In celebration of the cinematic release of "Harry Potter and the Deathly Hallows," Winthrop University students transformed Roddey Hall, a campus residence hall, into Hogwarts School of Witchcraft and Wizardry on Friday and opened their doors to curious students.
In their own take of J.K. Rowling's popular series, Winthrop students created "Harry Potter and the Roddey Hollows" to give students the "full Harry Potter experience," event organizers said.
After swearing an oath that they were "up to no good," students were given a map to navigate the magical, shifting corridors of "Hogwarts" to their classes, where they made their own wands and learned to brew potions, cast charms and read the future.
Moving from class to class, the first-years encountered various characters from the series brought to life by Winthrop students.
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Among the characters were Moaning Myrtle (Ginny Walker), who cried near the water fountain until Harry Potter (Nathan Rouse) convinced her to dry up; The Fat Lady (Jessica Agee) - a portrait that comes to life - who tried futilely to crack a wine glass with her shrill soprano; and Bellatrix Lestrange (Jamie Bellah) who tempted students to join the dark forces of Lord Voldemort, Harry's mortal enemy.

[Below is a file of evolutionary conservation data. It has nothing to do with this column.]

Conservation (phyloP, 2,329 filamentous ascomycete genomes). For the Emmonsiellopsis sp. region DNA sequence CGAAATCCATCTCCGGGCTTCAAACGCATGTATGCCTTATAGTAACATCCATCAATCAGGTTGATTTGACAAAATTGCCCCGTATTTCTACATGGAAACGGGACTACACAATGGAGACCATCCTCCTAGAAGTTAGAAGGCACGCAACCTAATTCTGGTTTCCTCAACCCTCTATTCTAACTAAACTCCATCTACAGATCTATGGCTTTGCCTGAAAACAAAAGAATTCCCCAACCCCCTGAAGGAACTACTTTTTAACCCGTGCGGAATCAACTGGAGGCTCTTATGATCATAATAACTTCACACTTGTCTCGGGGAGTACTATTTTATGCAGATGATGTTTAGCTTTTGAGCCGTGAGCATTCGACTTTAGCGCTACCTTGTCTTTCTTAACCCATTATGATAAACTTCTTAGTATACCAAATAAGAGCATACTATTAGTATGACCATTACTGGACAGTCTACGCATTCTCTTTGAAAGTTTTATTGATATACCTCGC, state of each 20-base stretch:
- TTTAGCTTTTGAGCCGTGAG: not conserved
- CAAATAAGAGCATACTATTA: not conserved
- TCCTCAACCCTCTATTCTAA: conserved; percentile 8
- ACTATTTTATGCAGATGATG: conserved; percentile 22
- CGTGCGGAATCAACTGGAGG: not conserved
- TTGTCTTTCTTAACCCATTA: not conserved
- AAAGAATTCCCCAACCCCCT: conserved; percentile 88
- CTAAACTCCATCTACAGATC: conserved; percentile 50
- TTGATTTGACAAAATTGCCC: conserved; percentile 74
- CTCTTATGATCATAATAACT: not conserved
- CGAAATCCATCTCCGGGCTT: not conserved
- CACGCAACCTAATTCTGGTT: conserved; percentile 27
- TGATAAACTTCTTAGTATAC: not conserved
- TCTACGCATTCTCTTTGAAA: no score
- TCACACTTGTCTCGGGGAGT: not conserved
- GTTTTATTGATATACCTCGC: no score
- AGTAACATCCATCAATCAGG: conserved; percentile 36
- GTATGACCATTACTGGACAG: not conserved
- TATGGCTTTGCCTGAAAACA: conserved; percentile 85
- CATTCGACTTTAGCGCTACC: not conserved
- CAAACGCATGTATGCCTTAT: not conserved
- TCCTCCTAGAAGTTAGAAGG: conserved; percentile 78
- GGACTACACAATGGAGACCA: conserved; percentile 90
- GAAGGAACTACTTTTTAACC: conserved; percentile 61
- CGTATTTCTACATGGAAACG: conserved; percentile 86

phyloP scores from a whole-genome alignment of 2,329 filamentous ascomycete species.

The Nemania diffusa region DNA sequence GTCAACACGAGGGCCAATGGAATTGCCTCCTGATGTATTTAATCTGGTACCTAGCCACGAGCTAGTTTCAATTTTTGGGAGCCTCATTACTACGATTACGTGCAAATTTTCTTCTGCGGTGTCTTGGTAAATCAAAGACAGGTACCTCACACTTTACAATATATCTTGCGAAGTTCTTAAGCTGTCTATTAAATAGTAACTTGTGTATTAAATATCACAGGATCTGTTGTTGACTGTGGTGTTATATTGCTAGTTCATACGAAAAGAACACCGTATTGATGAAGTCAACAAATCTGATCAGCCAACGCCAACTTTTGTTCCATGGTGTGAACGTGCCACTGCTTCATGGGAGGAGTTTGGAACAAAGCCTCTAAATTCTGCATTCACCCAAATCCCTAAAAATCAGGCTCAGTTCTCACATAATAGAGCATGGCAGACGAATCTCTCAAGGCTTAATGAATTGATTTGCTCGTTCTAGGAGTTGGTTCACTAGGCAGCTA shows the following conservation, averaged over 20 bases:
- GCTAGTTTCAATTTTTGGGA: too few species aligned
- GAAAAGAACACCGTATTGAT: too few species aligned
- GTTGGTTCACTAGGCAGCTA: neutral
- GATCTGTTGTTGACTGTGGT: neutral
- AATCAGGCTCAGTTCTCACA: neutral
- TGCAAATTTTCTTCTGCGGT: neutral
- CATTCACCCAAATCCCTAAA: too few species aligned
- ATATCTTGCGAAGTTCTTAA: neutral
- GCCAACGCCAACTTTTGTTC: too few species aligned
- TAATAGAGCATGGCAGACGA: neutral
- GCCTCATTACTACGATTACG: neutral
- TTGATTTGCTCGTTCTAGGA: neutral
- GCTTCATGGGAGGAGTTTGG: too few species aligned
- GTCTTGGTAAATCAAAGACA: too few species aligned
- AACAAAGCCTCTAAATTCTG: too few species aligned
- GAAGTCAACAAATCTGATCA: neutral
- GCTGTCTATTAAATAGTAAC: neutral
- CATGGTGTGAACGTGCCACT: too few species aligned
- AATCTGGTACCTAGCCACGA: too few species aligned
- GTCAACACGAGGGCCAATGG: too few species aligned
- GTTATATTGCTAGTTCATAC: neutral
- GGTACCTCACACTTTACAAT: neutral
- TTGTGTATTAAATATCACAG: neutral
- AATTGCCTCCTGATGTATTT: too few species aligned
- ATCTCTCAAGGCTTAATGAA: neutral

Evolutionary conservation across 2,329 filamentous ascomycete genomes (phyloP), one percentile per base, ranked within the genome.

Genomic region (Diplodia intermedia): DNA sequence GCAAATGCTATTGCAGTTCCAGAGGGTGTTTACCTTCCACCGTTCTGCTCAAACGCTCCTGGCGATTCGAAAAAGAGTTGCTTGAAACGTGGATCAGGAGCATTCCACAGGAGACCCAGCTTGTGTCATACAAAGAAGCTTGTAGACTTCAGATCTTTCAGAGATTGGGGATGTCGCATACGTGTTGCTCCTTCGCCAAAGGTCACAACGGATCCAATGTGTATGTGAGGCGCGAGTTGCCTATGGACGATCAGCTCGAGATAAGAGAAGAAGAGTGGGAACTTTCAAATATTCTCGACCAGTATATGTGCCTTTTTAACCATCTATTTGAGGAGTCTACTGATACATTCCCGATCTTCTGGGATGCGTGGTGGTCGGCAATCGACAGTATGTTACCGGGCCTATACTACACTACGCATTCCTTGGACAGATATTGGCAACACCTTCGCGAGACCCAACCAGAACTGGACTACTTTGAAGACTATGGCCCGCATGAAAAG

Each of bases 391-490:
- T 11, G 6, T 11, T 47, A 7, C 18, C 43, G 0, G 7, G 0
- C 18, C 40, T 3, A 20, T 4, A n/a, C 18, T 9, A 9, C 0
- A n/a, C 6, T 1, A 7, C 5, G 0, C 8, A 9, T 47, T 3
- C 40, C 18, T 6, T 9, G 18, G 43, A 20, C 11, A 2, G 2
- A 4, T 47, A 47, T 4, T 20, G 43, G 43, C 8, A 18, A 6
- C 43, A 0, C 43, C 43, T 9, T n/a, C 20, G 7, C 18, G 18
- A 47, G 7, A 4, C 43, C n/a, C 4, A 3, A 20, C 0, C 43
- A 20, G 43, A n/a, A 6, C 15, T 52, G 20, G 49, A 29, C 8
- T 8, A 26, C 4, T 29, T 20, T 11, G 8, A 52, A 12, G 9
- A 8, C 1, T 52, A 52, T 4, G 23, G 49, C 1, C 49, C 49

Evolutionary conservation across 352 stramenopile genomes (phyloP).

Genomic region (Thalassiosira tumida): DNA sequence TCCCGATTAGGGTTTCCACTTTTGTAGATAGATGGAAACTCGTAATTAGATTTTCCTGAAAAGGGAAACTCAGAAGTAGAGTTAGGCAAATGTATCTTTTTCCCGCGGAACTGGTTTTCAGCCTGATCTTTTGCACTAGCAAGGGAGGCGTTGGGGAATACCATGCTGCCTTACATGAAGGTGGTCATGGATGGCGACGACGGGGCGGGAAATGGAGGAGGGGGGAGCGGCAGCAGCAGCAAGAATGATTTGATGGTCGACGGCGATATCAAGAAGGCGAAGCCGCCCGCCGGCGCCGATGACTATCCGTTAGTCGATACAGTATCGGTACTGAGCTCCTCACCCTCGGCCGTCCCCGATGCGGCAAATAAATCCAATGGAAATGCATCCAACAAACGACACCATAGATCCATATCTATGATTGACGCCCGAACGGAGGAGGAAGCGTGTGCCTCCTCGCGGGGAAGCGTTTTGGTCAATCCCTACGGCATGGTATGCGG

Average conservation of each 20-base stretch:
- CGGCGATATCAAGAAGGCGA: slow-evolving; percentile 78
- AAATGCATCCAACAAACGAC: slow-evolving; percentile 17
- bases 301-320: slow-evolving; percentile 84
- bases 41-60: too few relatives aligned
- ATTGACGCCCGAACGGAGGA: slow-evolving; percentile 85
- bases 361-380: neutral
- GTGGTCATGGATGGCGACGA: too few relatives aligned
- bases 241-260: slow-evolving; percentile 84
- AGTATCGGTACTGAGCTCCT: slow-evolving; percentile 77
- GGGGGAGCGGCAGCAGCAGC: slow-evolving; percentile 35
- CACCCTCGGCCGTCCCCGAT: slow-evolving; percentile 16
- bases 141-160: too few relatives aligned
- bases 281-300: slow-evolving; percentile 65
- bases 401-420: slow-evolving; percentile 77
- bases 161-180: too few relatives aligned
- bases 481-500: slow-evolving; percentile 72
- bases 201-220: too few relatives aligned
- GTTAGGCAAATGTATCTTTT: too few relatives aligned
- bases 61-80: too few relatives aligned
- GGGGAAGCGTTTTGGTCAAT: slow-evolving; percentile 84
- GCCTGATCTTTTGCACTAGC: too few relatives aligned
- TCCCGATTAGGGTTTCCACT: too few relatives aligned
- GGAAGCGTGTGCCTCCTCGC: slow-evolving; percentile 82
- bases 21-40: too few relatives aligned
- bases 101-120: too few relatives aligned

The project came about after Winthrop sophomore Catherine Davies wanted to have a party to celebrate the newest Harry Potter movie release.
Last summer Davies was counting down to the release, and decided she "wanted to have a party somewhere, somehow and it kind of transcended into a big classroom experience" once other students got involved, she said.
About 20 students were involved in the production, including the character actors and the prefects who guided the students.
The event organizers picked up students at the DiGiorgio Center in a van dubbed "Hogwarts Express" and shuttled them to the event.
Ryan Hilton, a USC-Lancaster student who heard about Winthrop's Hogwarts and came with some friends, still had his pink "love potion" after touring Hogwarts.
"It was pretty good, they did a really good job," said Hilton, who said he's a big fan of Harry Potter books. "You could tell they put a lot of effort into it and it was worth it," he said.
Winthrop student Patricia Clark said she enjoyed it more than she anticipated, especially the "ghosts and the funny people" positioned throughout the building.
The project was funded through the Resident Students' Association, said Evan Russo, a graduate student and residence director for Roddey Hall.
"Harry Potter and the Deathly Hallows" is the first of a two-film treatment of the last novel in Rowling's series. The movie grossed more than $24 million Friday at its midnight release, according to the Associated Press.